The Catalyst

Crossing the Bridge to Safer Schools

Unlike a gun, the determination of the younger generation cannot be silenced

Madelyn Anderson, Opinions Editor

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photo courtesy of Indivisible Omaha
Senior Reed Hofer delivers a speech to over 2500 people.

Millennials? Generation Z? iGeneration? Students across the country are beginning to utilize another term — the school shooting generation. The generation that is using their voice in a way few young people have before. With 17 injurious or deadly school shootings occurring on educational ground in the first few months of the year, 2018 has held vast tragedy on school campuses — and students aren’t allowing this loss of life to go unnoticed.

In response to these all-too-prevalent occurrences, students across the Omaha metro area joined the world in the March for Our Lives event on Saturday, March 24th. Hundreds of thousands of individuals rallied in support of stricter gun control and safer schools through marches from blue states to red states, New York to Los Angeles and Guam to Switzerland.

The movement was entirely student led, as the national rally in Washington DC was planned by the survivors of the Stoneman Douglas High School shooting that left 17 individuals dead. Local high schoolers and college students organized a march of their own through the Omaha Student Union with the help of non-profit organization Indivisible Omaha.

Involvement with the March for Our Lives movement is not unfamiliar at Millard West, as just a few weeks prior to the march, students participated in a walkout during second block and a safe schools rally before classes began. Students have also been wearing orange bandanas and ties around their backpacks, symbolizing a quiet call for reform.

Several Millard West juniors and seniors were deeply involved with the Omaha March, including senior Moriah Draper. She, in addition to Reed Hofer and Hannah Oeltjen, delivered a powerful, passionate speech to over 2500 attendees.

“Everyone deserves to be safe in schools,” Draper said. “And not just schools — movie theaters, at concerts, everywhere. Gun violence is a serious issue in our country, and we really need to fix it.”

Passion exuded from every speaker, all under the age of 21, as they stood together for legislative and cultural change. Hofer, a member of the Millard West Forensics team, felt little pressure due to his prior experience with public speaking.

“It was kind of exhilarating,” Hofer said. “It was 30 degrees and raining, but we all got jazzed up when we saw the energy of the crowd and the size of the crowd.”

When Hofer turned around on the Bob Kerrey Pedestrian Bridge and saw a winding, lengthy stretch of supporters, he knew he was a part of something bigger than himself — something that mattered to thousands of students just like him.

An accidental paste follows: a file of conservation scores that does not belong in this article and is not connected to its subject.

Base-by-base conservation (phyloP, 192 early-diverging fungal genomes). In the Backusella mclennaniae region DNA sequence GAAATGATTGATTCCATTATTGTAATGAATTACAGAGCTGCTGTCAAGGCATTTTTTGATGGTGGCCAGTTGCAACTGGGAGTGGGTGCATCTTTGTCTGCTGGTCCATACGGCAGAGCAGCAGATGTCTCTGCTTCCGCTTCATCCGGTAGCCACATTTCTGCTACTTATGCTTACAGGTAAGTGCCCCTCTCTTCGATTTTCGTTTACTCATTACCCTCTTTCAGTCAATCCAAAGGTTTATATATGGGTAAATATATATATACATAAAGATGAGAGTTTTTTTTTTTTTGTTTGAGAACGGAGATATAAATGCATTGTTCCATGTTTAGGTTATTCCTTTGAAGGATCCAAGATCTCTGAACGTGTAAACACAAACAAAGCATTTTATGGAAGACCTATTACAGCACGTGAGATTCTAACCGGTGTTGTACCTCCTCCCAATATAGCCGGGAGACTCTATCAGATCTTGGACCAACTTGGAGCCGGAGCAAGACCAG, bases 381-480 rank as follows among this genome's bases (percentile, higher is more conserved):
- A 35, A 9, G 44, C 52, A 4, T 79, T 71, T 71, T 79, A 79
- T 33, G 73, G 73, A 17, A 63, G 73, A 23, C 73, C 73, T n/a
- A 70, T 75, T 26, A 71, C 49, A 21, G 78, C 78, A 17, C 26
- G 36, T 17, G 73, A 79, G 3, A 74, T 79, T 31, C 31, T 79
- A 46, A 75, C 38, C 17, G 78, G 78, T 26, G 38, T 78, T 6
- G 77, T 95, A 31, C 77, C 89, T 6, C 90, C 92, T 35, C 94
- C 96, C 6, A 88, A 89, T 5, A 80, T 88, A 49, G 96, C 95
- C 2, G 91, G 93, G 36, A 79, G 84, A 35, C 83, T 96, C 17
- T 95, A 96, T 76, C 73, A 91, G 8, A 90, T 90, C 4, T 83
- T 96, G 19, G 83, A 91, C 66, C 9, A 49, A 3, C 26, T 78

The main goals of the protesters revolved around a ban on bump stocks, raising the purchasing age to 21, implementing comprehensive background checks and better mental health treatment. All in effort to never let a tragedy like Parkland, Florida occur again.

Massive demonstrations throughout the country undoubtedly caught the attention of lawmakers and political news correspondents for better or worse. Whether or not change will blossom is still up for debate.

“My optimistic side says [change will occur], but my realistic side says no because our government is so deep in the pocket of the NRA that it really prevents any new laws from coming forth,” Draper said.

As protesters crossed the Bob Kerrey Pedestrian Bridge, and consequently the Nebraska-Iowa border, the group represented the first step towards a safer environment with less gun violence. A symbolically-seamless transition that will be much more difficult in legislative chambers.

Although the event was not met with any present counter protesters, disapproval is still widespread across ideological divides. Senior marcher Max Cvitanov does not see a reason for these conflicts.

“I think a big misconception is that Democrats want guns to go away completely and Republicans want everyone to have a gun,” Cvitanov said. “We just need stricter regulations to improve safety for everyone.”

A vast majority of marchers don’t want to expel the second amendment, but only to increase regulations and age limits to further ensure safety of children in schools. Misinterpretation of the movement will be the single most detrimental component in further progress, but the motto of the March for Our Lives says it all — Never Again.

“We are the school shooting generation,” Hofer said. “Most of those in power in Omaha, Lincoln and Washington DC have not had to live their entire lives like we have. Our perspective matters now more than ever.”

Students are doing everything in their power to initiate change, even if they are unable to cast a ballot themselves. The youth-led movement left kids feeling empowered and ready to get involved in the political sphere —  local or national, big or small. The voices of young individuals is undoubtedly impactful and necessary in an issue as pertinent as school safety. The cries of thousands can not be ignored forever. As students step forward, change will follow.

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About the Writer
Madelyn Anderson, Opinions Editor
Madelyn is starting her final year at Millard West. This is her first year in journalism and she enjoys writing opinion and feature stories. Madelyn is also involved in Key Club, HOSA, National Honors Society, and competitive dancing at Fusion Dance Omaha.
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